CMA student guide Marisa DeMaria in the Harvard Art Museum conducting training for HAM student guides.

HB: How do you feel that you contribute to the CMA’s mission?

MD: As a senior student guide, I help people who might not know a lot about art, or who may feel intimidated by it, become more comfortable in the museum. I do this by emphasizing that it’s okay to not know everything about art and by teaching them a few ways to engage an artwork using tools they already have. We are taught to respect our audience’s knowledge regardless of whether they recognize a specific artist’s name or know the period in which a work was created. Student guides learn that everyone can access a work of art, and we strive to show our tour participants how to do that.

HB: How did your involvement and participation in this fit into your broader goals for developing yourself?

MD: Close looking fits into any career. It has taught me to slow down and pay far closer attention to not only what I observe but also to how and why I may perceive things in a particular way. It has even helped in my personal life to navigate disagreements or develop new skills. Close looking has also taught me to build discussions and activities based on audience response rather than to only convey the information I think the tour members should know.

Visitor working on close-looking activity in the gallery.

HB: Why is close looking an important (or, dare I say, enjoyable) skill today?

MD: In today’s art museum, everything — and everyone — moves really fast. People come to the CMA with friends or alone and they take pictures of the artworks and themselves. Visitors often move swiftly, walking around the serene galleries, spending a few moments looking at a work. But few spend more than a few moments at any one object. Sometimes we need encouragement to take the time to deepen our understanding. Close-looking tours offer an opportunity to do just that. Close looking can turn the museum and its collection from something foreign into something very personal.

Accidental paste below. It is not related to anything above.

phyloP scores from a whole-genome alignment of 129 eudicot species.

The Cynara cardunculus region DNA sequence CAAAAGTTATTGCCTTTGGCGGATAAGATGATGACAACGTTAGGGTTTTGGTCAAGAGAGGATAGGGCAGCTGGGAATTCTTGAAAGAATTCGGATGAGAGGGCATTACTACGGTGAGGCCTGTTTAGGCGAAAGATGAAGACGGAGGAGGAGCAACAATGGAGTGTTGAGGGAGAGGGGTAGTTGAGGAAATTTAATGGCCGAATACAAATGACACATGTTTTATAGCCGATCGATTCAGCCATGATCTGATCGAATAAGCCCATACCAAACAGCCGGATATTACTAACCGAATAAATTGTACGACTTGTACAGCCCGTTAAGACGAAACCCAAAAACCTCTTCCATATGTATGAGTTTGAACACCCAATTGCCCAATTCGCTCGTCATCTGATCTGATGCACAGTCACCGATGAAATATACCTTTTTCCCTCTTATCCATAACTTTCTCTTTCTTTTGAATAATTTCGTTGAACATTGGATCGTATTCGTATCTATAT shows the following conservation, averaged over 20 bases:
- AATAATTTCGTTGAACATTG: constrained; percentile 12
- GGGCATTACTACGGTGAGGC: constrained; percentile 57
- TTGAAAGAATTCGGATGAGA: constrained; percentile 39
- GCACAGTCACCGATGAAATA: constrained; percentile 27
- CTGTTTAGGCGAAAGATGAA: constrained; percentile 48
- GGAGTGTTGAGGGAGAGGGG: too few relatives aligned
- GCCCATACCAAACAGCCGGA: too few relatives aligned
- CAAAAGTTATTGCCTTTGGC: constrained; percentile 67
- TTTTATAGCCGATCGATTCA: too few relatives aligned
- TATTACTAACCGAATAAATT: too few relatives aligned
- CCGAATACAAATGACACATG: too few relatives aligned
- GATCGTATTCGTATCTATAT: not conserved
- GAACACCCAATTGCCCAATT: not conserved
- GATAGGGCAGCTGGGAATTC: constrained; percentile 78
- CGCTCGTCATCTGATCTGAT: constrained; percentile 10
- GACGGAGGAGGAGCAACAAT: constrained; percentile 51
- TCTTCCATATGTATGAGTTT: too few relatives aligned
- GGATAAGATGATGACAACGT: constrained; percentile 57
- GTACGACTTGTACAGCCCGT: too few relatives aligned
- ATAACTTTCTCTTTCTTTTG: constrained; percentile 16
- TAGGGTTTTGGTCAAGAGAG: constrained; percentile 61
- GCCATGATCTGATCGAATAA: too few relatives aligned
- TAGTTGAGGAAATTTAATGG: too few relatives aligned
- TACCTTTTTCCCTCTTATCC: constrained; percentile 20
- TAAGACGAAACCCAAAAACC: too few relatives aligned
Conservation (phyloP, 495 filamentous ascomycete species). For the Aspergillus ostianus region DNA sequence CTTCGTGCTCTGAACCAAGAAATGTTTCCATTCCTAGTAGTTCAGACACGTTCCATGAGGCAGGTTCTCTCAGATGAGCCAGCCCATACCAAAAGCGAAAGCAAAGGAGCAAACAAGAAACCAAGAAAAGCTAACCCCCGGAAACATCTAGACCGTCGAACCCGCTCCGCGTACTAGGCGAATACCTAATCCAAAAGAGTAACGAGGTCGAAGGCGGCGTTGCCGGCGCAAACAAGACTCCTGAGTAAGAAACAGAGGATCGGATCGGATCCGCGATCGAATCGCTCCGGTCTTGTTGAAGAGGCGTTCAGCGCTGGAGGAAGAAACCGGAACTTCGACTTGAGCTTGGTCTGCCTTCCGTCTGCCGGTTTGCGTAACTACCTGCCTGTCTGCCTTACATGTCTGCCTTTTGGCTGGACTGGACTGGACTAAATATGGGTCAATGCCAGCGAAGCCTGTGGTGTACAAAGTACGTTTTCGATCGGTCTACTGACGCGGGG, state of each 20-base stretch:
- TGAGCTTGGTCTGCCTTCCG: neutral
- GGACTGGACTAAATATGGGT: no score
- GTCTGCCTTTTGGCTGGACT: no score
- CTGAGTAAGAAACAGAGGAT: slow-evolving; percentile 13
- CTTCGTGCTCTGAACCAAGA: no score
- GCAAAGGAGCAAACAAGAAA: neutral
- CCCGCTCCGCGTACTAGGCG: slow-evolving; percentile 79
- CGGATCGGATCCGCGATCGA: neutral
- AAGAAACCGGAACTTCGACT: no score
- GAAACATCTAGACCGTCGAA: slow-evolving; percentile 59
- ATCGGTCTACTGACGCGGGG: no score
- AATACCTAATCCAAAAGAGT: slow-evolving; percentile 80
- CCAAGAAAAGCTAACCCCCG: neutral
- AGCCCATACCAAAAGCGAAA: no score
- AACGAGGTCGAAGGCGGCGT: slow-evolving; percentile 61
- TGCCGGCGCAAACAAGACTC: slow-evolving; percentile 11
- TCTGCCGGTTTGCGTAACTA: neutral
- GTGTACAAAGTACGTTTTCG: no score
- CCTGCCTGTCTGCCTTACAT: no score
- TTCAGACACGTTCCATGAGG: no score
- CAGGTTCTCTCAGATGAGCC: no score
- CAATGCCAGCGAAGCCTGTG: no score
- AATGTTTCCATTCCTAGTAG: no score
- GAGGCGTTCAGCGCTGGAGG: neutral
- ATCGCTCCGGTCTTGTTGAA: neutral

This interview was conducted by CMA Student Guide Hannah Boylan (Case Western Reserve University class of 2020).


The Large Plane Trees (Road Menders at Saint-Rémy), 1889. Vincent van Gogh (Dutch, 1853–1890). Oil on fabric; 73.4 x 91.8 cm. The Cleveland Museum of Art, Gift of the Hanna Fund, 1947.209

Engaging Our Humanity by Engaging Art: Close Looking at Van Gogh’s The Large Plane Trees (Road Menders at Saint-Rémy), by Marisa DeMaria

Here we are, watching, seeing, feeling, gazing. We are looking outside. Perhaps we are seeing this moment from a window, a home, a swing, or just as we pass by. Perhaps we aren’t there at all and this is a dream. Think about who you may be and where you are as you see this moment in time. We are not imagining a framed painting on a museum wall. It’s as if we can close our eyes and imagine or reminisce about a time that once was or will be.

Although it seems like it might be a slow day around us, there is action, there are people, and there is life. As subtle as these details may be, the texture and color of the details that surround us capture our attention. Imagine a crisp fall afternoon. The chill is bearable, but the cold air is sure to touch you. As you navigate this scene, slowly looking, you can see the cool, gray air leaving your lips as you breathe. This day reminds you of autumns past. The sky’s light is overcast and lands subtly on the yellow that is all around. The yellow seems to be behind every color that you see. What are you seeing exactly?